Robert Brandt just sent to the Chapman Friedman Gallery inLouisville,Ky., a cabinet made from curly-maple wood, cut to show off tiger-stripe patterns in the grain.
With its hand-paintedpanelsreplicas of 1920s Ringling Bros. and Barnum&Bailey circus posterscurved legs, candy-striped awnings and tent-pole tops, the cabinet pays homage to theGreatest Show on Earth.
Each piece I do is something new,says Brandt, a faculty member in Notre DamesSchoolofArchitecture.It is not a reproduction of anything that exists. Creativity is key. I am an artist and sculptor before I am a furniture builder or craftsman.
Brandts personal design studio is in the basement of Bond Hall, along with the woodshop that houses theSchoolofArchitectures furniture design concentration. Part of Brandts agreement when appointed in 1992 by former architecture chair Thomas Gordon Smith was to maintain a professional presence within the school.
It is important for students to see my work progress,Brandt says.Along with the students, I take a pile of rough lumber to a finished project. In my studio I have got to set an example.
Furniture design programs are typically part of university art departments, not schools of architecture. Notre Dame is the only university in the nation that exclusively operates its furniture design concentration out of an architecture program, demonstrating to students the relationship between furniture and architecture.
Thinking three-dimensionally makes students better architects,Brandt says.You have to think three-dimensionally when drawing two-dimensionally. For some people it is a God-given talent, for others it is not. You need this as an architect.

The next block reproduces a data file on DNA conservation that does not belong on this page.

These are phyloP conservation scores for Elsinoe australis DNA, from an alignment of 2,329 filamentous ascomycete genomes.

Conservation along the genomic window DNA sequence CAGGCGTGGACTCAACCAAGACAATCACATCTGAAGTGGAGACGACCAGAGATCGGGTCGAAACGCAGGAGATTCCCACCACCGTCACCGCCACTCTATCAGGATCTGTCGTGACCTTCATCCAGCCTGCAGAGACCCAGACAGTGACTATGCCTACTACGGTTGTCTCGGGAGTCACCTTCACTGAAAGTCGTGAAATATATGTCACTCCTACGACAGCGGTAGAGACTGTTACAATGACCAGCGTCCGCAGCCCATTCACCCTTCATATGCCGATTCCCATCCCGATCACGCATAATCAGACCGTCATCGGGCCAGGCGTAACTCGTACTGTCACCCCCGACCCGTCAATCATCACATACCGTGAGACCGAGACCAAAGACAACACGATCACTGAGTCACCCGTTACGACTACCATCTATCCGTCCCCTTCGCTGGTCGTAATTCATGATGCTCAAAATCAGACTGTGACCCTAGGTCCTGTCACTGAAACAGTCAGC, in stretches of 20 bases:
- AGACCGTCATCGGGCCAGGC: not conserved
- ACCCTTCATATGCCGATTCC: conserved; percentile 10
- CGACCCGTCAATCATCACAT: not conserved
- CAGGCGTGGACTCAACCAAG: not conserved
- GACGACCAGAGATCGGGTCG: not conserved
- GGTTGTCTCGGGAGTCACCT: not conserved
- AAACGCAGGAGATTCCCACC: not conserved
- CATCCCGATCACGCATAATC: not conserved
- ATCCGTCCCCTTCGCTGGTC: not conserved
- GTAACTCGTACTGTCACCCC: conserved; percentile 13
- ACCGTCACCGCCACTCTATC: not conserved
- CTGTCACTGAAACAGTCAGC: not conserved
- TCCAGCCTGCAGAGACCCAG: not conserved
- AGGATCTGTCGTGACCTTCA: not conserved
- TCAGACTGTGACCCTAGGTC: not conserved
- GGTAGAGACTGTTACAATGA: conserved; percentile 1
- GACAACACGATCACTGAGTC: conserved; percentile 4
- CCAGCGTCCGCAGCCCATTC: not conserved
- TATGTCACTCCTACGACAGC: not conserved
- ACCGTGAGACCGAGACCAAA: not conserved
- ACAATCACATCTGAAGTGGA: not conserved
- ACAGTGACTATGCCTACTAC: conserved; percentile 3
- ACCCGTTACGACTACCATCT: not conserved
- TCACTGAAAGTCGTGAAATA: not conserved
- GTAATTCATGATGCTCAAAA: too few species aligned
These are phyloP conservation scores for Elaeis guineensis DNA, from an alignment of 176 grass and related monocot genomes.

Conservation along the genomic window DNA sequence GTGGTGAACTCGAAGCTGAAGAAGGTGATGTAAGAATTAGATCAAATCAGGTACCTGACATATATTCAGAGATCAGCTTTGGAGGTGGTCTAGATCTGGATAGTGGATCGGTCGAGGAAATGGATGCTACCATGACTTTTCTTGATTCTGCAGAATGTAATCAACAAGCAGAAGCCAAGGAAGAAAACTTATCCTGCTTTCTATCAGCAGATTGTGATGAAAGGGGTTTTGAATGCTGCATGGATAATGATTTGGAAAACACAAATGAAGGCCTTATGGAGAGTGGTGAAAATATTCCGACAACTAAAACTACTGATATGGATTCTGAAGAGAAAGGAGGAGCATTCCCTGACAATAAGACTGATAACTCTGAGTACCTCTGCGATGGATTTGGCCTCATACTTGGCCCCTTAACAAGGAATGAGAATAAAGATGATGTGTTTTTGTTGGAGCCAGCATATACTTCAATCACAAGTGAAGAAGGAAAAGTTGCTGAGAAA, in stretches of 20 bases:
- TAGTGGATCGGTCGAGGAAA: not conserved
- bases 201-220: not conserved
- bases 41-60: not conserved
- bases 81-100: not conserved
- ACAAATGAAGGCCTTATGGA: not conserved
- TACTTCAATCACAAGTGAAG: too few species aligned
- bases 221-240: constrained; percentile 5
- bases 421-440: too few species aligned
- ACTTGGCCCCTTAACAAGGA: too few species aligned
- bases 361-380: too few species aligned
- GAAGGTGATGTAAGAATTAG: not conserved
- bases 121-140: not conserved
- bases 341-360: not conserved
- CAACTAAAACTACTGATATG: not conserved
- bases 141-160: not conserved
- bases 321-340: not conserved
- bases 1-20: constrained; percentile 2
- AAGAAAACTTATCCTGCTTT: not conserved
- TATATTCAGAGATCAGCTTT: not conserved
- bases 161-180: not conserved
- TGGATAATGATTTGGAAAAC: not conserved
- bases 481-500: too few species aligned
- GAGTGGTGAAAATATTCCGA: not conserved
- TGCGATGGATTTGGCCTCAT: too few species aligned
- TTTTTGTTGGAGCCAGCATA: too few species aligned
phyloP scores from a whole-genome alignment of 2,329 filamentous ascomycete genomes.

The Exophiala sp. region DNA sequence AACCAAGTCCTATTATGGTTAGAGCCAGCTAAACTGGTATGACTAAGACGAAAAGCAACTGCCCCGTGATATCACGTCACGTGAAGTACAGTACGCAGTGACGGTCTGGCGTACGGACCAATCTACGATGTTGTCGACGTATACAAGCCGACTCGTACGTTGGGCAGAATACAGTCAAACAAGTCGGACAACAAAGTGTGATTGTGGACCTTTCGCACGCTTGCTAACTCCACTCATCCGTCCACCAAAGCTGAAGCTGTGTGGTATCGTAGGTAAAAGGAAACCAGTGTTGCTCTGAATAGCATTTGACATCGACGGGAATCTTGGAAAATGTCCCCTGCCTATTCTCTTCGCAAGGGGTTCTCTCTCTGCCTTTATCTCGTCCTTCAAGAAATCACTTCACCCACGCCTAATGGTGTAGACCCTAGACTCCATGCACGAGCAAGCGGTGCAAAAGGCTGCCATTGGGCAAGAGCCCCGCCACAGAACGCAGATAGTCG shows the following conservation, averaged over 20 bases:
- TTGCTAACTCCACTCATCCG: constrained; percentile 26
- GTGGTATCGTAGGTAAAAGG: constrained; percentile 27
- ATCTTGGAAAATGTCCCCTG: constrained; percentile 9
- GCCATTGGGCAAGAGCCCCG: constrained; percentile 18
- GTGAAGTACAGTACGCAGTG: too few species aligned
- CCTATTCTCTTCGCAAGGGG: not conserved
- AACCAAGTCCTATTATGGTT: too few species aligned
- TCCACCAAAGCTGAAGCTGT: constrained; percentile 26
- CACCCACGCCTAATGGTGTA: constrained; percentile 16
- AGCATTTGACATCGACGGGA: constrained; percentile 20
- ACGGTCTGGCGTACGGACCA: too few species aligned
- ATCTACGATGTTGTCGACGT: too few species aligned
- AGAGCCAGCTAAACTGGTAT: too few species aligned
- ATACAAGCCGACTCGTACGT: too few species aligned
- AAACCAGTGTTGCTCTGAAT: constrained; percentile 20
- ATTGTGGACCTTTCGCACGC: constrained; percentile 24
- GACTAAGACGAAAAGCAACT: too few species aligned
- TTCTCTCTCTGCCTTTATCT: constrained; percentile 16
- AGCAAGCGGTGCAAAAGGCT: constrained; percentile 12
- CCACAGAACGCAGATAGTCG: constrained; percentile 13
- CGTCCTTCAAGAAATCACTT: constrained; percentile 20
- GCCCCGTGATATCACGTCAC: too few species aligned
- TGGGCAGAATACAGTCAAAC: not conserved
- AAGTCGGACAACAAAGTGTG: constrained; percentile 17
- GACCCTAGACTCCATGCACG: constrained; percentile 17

Student design projects use historical precedents, although all work must be of original design. Brandt promotes tried and true techniques such as creating stains by soaking pieces of steel wool or nails in vinegar.
I encourage and use the old processes until I am convinced something new is better,he says.I show students the past is relevant.
The concentration attracted only a handful of male students in its first two years. Brandt invited female students to take his class and today women make up more than half the students in the program.
And graduates are using their skills in the workplace. Heather Reilly von Mering, a 2003 alumna who now works for The Classic Group, Inc., a Boston-area architectural firm, says:Residential clients are always asking to have a piece of furniture to match their millwork. I use the construction methods (Brandt) taught me in the design and development of built-in cabinetry and other custom pieces.
Brandts work is on display at galleries not only inLouisville, but also inNew Orleans,Connecticutand throughout theMidwest, a showcase for his talent since his days as an undergraduate at theUniversityofSouthern Indiana. Though he did not start working with wood until his senior year, he won top awards for his first projects from juries at major craft exhibitions. It encouraged him to pursue a masters degree in wood sculpture fromIndianaStateUniversityinTerre Haute.
After experiments with deconstructionism and minimalism, these days Brandts work reflects the Biedermeier style (clean, simple lines often with whimsical styling seen in mid-19 ^th^ -centuryGermany) and other forms of the 1820s and30s, such asFrances Empire style,Englands Regency style, and this countrys Federal style.
One of Brandts pieces can cost $7,000 in a gallery, though patrons such as the Metropolitan Museum of Art inNew Yorkare willing to pay $10,000-plus for his commissioned pieces.
Brandt encourages shaping wood by hand. He explains:Students need to use carving gouges, rasps, files. They need to feel the wood to understand.